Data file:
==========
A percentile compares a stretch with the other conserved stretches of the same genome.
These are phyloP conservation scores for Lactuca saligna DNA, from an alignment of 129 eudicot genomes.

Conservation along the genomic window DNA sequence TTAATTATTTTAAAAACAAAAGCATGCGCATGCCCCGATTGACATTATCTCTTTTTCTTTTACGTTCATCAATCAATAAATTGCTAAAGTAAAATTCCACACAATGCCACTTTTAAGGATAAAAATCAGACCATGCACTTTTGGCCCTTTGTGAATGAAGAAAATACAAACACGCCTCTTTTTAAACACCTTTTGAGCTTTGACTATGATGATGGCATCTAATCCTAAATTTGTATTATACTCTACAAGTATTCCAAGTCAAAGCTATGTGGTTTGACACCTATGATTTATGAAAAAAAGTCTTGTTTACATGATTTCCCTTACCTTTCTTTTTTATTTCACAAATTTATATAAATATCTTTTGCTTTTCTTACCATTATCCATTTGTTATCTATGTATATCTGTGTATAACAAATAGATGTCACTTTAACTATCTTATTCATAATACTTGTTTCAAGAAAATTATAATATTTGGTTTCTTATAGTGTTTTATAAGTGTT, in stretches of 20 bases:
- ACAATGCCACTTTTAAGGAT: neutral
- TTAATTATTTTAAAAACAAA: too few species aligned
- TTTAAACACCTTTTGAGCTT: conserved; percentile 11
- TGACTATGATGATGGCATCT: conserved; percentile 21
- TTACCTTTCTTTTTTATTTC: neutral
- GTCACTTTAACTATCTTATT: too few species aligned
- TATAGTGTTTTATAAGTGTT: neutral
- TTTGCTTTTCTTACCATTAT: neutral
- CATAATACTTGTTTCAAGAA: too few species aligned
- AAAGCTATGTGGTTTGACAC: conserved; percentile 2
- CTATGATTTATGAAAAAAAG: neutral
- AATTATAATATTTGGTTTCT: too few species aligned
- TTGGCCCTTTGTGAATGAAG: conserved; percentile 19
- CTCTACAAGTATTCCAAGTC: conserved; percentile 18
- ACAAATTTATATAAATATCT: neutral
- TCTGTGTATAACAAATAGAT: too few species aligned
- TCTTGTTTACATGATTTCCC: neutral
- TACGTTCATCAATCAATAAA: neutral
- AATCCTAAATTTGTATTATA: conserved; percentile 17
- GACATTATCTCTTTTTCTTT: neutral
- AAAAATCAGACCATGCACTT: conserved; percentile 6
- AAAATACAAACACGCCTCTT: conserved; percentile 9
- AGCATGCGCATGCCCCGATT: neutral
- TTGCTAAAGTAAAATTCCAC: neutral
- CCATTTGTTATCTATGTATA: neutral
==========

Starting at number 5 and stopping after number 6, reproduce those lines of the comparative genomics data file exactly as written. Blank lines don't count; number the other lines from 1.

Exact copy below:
- TTAATTATTTTAAAAACAAA: too few species aligned
- TTTAAACACCTTTTGAGCTT: conserved; percentile 11